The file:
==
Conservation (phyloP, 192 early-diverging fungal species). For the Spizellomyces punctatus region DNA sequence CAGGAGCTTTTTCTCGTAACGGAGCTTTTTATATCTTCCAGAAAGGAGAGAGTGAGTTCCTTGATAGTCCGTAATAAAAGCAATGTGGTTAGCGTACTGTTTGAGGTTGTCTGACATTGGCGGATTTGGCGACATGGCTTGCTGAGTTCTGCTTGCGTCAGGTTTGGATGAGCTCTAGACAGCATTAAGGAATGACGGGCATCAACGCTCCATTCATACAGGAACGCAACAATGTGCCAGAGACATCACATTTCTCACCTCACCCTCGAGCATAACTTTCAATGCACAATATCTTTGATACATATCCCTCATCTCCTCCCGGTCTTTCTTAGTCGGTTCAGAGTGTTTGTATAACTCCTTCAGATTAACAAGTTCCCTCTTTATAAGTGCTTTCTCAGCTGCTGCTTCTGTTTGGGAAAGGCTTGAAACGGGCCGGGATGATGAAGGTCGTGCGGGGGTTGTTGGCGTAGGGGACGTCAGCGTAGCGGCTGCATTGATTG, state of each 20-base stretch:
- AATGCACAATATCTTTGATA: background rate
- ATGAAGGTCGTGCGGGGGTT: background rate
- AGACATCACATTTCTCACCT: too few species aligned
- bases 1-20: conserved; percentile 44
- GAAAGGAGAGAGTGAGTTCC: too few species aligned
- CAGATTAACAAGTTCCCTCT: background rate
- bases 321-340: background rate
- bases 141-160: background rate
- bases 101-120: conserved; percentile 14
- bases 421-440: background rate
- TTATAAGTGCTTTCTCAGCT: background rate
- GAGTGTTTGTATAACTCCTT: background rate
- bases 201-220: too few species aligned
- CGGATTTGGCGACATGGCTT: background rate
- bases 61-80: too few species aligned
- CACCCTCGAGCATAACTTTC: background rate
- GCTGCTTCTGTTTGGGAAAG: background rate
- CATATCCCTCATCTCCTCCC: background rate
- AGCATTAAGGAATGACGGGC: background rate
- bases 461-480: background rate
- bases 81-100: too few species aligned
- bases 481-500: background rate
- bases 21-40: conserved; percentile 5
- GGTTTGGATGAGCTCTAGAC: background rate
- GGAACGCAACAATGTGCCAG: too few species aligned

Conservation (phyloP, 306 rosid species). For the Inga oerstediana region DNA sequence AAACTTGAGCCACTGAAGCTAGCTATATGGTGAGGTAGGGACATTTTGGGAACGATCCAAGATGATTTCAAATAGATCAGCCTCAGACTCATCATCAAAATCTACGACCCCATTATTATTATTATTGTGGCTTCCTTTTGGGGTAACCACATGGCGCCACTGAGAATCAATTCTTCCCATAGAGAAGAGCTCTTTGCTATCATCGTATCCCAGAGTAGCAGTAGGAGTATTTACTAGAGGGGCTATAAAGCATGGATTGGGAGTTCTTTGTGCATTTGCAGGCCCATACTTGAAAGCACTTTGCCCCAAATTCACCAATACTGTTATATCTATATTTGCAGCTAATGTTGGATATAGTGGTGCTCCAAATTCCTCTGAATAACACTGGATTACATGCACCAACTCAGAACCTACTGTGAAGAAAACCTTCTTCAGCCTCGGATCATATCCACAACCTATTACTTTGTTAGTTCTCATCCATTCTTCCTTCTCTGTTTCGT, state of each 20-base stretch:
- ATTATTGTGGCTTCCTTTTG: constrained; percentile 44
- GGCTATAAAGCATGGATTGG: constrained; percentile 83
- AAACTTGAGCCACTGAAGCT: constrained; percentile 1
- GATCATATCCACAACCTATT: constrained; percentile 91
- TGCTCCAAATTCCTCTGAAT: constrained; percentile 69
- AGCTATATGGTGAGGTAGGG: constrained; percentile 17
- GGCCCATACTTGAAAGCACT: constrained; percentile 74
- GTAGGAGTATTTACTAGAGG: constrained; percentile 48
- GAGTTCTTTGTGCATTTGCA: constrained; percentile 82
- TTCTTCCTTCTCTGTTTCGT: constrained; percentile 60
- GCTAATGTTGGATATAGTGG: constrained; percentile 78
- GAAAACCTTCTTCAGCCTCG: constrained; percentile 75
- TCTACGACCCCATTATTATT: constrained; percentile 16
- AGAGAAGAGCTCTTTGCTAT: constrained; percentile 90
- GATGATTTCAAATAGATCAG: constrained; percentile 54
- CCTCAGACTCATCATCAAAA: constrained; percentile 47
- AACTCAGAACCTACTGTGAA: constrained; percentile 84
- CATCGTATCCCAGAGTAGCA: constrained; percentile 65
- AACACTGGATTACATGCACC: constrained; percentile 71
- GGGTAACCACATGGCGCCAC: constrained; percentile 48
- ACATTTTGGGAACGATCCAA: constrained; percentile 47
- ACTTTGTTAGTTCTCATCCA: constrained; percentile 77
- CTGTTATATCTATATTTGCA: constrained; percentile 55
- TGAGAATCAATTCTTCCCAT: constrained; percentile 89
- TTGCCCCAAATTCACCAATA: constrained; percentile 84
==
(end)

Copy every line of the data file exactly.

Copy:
Conservation (phyloP, 192 early-diverging fungal species). For the Spizellomyces punctatus region DNA sequence CAGGAGCTTTTTCTCGTAACGGAGCTTTTTATATCTTCCAGAAAGGAGAGAGTGAGTTCCTTGATAGTCCGTAATAAAAGCAATGTGGTTAGCGTACTGTTTGAGGTTGTCTGACATTGGCGGATTTGGCGACATGGCTTGCTGAGTTCTGCTTGCGTCAGGTTTGGATGAGCTCTAGACAGCATTAAGGAATGACGGGCATCAACGCTCCATTCATACAGGAACGCAACAATGTGCCAGAGACATCACATTTCTCACCTCACCCTCGAGCATAACTTTCAATGCACAATATCTTTGATACATATCCCTCATCTCCTCCCGGTCTTTCTTAGTCGGTTCAGAGTGTTTGTATAACTCCTTCAGATTAACAAGTTCCCTCTTTATAAGTGCTTTCTCAGCTGCTGCTTCTGTTTGGGAAAGGCTTGAAACGGGCCGGGATGATGAAGGTCGTGCGGGGGTTGTTGGCGTAGGGGACGTCAGCGTAGCGGCTGCATTGATTG, state of each 20-base stretch:
- AATGCACAATATCTTTGATA: background rate
- ATGAAGGTCGTGCGGGGGTT: background rate
- AGACATCACATTTCTCACCT: too few species aligned
- bases 1-20: conserved; percentile 44
- GAAAGGAGAGAGTGAGTTCC: too few species aligned
- CAGATTAACAAGTTCCCTCT: background rate
- bases 321-340: background rate
- bases 141-160: background rate
- bases 101-120: conserved; percentile 14
- bases 421-440: background rate
- TTATAAGTGCTTTCTCAGCT: background rate
- GAGTGTTTGTATAACTCCTT: background rate
- bases 201-220: too few species aligned
- CGGATTTGGCGACATGGCTT: background rate
- bases 61-80: too few species aligned
- CACCCTCGAGCATAACTTTC: background rate
- GCTGCTTCTGTTTGGGAAAG: background rate
- CATATCCCTCATCTCCTCCC: background rate
- AGCATTAAGGAATGACGGGC: background rate
- bases 461-480: background rate
- bases 81-100: too few species aligned
- bases 481-500: background rate
- bases 21-40: conserved; percentile 5
- GGTTTGGATGAGCTCTAGAC: background rate
- GGAACGCAACAATGTGCCAG: too few species aligned

Conservation (phyloP, 306 rosid species). For the Inga oerstediana region DNA sequence AAACTTGAGCCACTGAAGCTAGCTATATGGTGAGGTAGGGACATTTTGGGAACGATCCAAGATGATTTCAAATAGATCAGCCTCAGACTCATCATCAAAATCTACGACCCCATTATTATTATTATTGTGGCTTCCTTTTGGGGTAACCACATGGCGCCACTGAGAATCAATTCTTCCCATAGAGAAGAGCTCTTTGCTATCATCGTATCCCAGAGTAGCAGTAGGAGTATTTACTAGAGGGGCTATAAAGCATGGATTGGGAGTTCTTTGTGCATTTGCAGGCCCATACTTGAAAGCACTTTGCCCCAAATTCACCAATACTGTTATATCTATATTTGCAGCTAATGTTGGATATAGTGGTGCTCCAAATTCCTCTGAATAACACTGGATTACATGCACCAACTCAGAACCTACTGTGAAGAAAACCTTCTTCAGCCTCGGATCATATCCACAACCTATTACTTTGTTAGTTCTCATCCATTCTTCCTTCTCTGTTTCGT, state of each 20-base stretch:
- ATTATTGTGGCTTCCTTTTG: constrained; percentile 44
- GGCTATAAAGCATGGATTGG: constrained; percentile 83
- AAACTTGAGCCACTGAAGCT: constrained; percentile 1
- GATCATATCCACAACCTATT: constrained; percentile 91
- TGCTCCAAATTCCTCTGAAT: constrained; percentile 69
- AGCTATATGGTGAGGTAGGG: constrained; percentile 17
- GGCCCATACTTGAAAGCACT: constrained; percentile 74
- GTAGGAGTATTTACTAGAGG: constrained; percentile 48
- GAGTTCTTTGTGCATTTGCA: constrained; percentile 82
- TTCTTCCTTCTCTGTTTCGT: constrained; percentile 60
- GCTAATGTTGGATATAGTGG: constrained; percentile 78
- GAAAACCTTCTTCAGCCTCG: constrained; percentile 75
- TCTACGACCCCATTATTATT: constrained; percentile 16
- AGAGAAGAGCTCTTTGCTAT: constrained; percentile 90
- GATGATTTCAAATAGATCAG: constrained; percentile 54
- CCTCAGACTCATCATCAAAA: constrained; percentile 47
- AACTCAGAACCTACTGTGAA: constrained; percentile 84
- CATCGTATCCCAGAGTAGCA: constrained; percentile 65
- AACACTGGATTACATGCACC: constrained; percentile 71
- GGGTAACCACATGGCGCCAC: constrained; percentile 48
- ACATTTTGGGAACGATCCAA: constrained; percentile 47
- ACTTTGTTAGTTCTCATCCA: constrained; percentile 77
- CTGTTATATCTATATTTGCA: constrained; percentile 55
- TGAGAATCAATTCTTCCCAT: constrained; percentile 89
- TTGCCCCAAATTCACCAATA: constrained; percentile 84